At around 11 p.m. a 30-year-old woman flagged down an APD officer just outside the Firehook Bakery at 430 S. Washington Street to report she was the victim of an attempted abduction and assault, according to the police scanner.

The victim was treated at the scene for an injury to her mouth, according to the police scanner.

On Thursday night, nearly two weeks after the incident, APD confirmed that the incident occurred and that, “We are aware of recent social media posts about the incident.”

APD provided no details on the incident and did not respond to questions sent by ALXnow on Wednesday.

One of the posts on NextDoor said the following:

On sept 1, 2023, Friday of Labor Day weekend, a woman was walking across Wilkes Street and South Washington (Street) toward Firehook Bakery and a man following her grabbed her from behind and violently threw her to the ground, then put her in a choke hold and dragged her behind the bakery into the alley. A man in a car at the light turned down Wilkes (Street) and confronted the assailant and (the) woman ran to his car until police arrived. This was reported by police as a robbery and a kidnapping abduction. The gas station across the intersection got it on camera. The assailant has not been arrested.

The victim reported that the suspect is a Middle Eastern male in his 20s with a dark beard, tan backpack, baggy hoodie and dark pants, according to the police scanner.

The manager of the Exxon station at 501 S. Washington Street said he has a video of the incident and is willing to provide it to police, although they haven’t reached out to him and he hasn’t made an effort to send it to them. The manager refused to show the video to ALXnow.

“I have the video when they want it,” the manager said. “You see the man following her, and at the end of the Firehook he grabbed her. She was able to break away and she runs away and turns around and it looks like she’s asking him a question, and then he grabs her again and pulls her into the parking lot.”

Mayor Justin Wilson said that he was notified by a resident of the incident on Thursday.

“I do see a robbery posted in the crime reports, but that doesn’t match what is described in that social media post,” Wilson said. “I’m awaiting some feedback from APD.”

Anyone with information on this incident can call 703-746-4444, and anyone with video, photos, or audio footage of the incident can upload files here. Tipsters can remain anonymous.

Jamieson Avenue closure in the Carlyle neighborhood (image via RiverRenew)

Some upgrades to Alexandria’s stormwater management will mean a months-long closure of a road between the Carlyle neighborhood and Old Town.

The RiverRenew Project will require the closure of Jamieson Avenue between Holland Lane and S West Street, just north of the Alexandria National Cemetery.

At a City Council meeting earlier this week, Mayor Justin Wilson said intermittent closures started late last month but will escalate starting in October.

“From the first week of October through January 2024 [we’ll have] full closure of Jamieson in that section, 24/7,” Wilson said. “We have signs up, social media, mailings; we’re working to get the word out. There’s certainly a change coming and detours will be required.”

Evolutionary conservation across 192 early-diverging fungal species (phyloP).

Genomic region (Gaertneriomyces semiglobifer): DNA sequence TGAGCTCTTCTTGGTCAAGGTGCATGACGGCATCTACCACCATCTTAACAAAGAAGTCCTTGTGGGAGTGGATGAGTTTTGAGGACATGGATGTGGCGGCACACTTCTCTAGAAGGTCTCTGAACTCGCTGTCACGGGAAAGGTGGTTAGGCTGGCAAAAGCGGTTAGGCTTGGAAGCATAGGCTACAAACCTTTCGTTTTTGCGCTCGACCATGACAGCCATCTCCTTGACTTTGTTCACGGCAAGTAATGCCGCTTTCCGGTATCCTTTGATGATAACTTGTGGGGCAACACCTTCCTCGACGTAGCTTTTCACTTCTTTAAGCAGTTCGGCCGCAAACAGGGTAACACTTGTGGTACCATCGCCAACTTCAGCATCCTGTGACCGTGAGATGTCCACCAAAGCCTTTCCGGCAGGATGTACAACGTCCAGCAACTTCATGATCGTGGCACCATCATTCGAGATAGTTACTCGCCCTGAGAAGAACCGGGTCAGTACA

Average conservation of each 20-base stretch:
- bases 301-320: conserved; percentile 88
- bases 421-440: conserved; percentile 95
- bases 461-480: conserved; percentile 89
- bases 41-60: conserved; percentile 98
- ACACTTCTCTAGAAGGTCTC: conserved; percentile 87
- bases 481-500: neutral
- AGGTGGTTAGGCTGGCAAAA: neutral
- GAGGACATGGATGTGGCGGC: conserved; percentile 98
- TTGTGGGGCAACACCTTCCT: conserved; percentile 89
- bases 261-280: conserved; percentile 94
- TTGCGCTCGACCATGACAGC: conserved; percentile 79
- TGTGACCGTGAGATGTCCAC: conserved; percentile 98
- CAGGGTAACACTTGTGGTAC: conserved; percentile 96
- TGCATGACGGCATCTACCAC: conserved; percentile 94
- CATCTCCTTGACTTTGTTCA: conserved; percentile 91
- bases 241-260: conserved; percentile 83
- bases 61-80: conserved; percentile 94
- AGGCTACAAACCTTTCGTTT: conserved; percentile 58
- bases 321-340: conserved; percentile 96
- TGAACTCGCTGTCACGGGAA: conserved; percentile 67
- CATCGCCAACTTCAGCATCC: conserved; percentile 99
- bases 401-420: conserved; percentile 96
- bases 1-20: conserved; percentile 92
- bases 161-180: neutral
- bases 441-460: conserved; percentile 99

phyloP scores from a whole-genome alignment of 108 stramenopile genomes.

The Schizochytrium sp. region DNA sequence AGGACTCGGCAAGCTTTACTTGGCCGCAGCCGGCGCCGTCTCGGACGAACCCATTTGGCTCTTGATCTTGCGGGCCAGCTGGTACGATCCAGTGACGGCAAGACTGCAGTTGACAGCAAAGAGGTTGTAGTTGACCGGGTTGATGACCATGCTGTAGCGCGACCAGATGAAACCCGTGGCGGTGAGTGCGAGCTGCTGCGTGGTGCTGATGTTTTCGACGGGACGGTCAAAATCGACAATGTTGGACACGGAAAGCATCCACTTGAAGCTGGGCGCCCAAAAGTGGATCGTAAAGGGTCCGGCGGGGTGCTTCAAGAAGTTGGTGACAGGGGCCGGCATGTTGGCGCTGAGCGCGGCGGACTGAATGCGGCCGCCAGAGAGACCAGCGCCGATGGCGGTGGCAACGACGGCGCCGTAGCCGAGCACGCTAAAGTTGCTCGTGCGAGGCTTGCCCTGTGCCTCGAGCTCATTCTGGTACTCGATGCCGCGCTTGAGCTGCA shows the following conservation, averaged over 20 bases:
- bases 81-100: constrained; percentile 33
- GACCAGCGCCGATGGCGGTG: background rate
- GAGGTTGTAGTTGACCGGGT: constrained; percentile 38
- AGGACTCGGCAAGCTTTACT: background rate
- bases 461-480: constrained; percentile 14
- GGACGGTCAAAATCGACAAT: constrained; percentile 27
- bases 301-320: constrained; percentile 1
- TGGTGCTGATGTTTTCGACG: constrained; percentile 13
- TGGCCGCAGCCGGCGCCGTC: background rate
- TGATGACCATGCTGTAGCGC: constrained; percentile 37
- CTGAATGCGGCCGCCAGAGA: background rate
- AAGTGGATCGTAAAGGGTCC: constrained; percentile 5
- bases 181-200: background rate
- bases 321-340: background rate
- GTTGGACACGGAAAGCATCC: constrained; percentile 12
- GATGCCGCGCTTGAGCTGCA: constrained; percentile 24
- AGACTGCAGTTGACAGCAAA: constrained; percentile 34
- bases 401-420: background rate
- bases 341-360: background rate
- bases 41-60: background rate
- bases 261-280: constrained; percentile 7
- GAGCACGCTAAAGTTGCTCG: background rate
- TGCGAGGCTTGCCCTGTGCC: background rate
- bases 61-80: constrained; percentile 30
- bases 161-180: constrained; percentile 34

The RiverRenew project website said the closure is to allow work crews to access Hooffs Run.

“To prevent combined sewage from polluting and harming local waterways, RiverRenew crews must upgrade the Hooffs Run Interceptor at our construction sites north of Jamieson Avenue and within African American Heritage Park,” the website said. “RiverRenew crews must fully close Jamieson Avenue to through pedestrian and vehicular traffic while they work to connect these two areas.”

A rendering for 301 N. Fairfax Street in Old Town (via City of Alexandria)

Stop me if you’ve heard this one before: a new development planned in Old Town is stirring up community frustration about height and density.

A meeting of the Board of Architectural Review (BAR) last week became a bitter argument between architecture firm Winstanley Architects, the lawyer for developer Hoffman and Associates, and nearby residents who say the plans don’t fit with the neighborhood.

Hoffman and Associates is hoping to build a new four-story residential development at 301 N. Fairfax Street — two blocks west of Founders Park and two blocks north of City Hall.

During the public comment, nearby residents said the proposed building is too large for the neighborhood.

“The current building at 301 N. Fairfax has an existing gross floor area of 30,459 feet,” said local resident Tom Foley. “The proposed development asks for a total gross floor area of 98,465 feet, tripling the size of the current structure.”

Foley said he and other residents feel the size and scale of the new building is not appropriate to the neighborhood.

“I am baffled how an architecture firm as talented and respected as Winstanley cannot come up with a design that comports with the historic ambiance and style of our Old Town historic buildings,” said Jana McKeag, Foley’s wife.

But specific concerns about square footage also gave way to broader concerns about the changing character of Old Town.

“Set a precedent that makes 301 N. Fairfax a first-of-its-kind emphatic statement that demonstrates to Hoffman and every developer coming behind them that attractive new construction can speak to our colonial history and still meet the appropriate size and number of units that will respect what our neighborhood can realistically accommodate,” Anna Bergman implored the BAR. “This is hallowed ground.”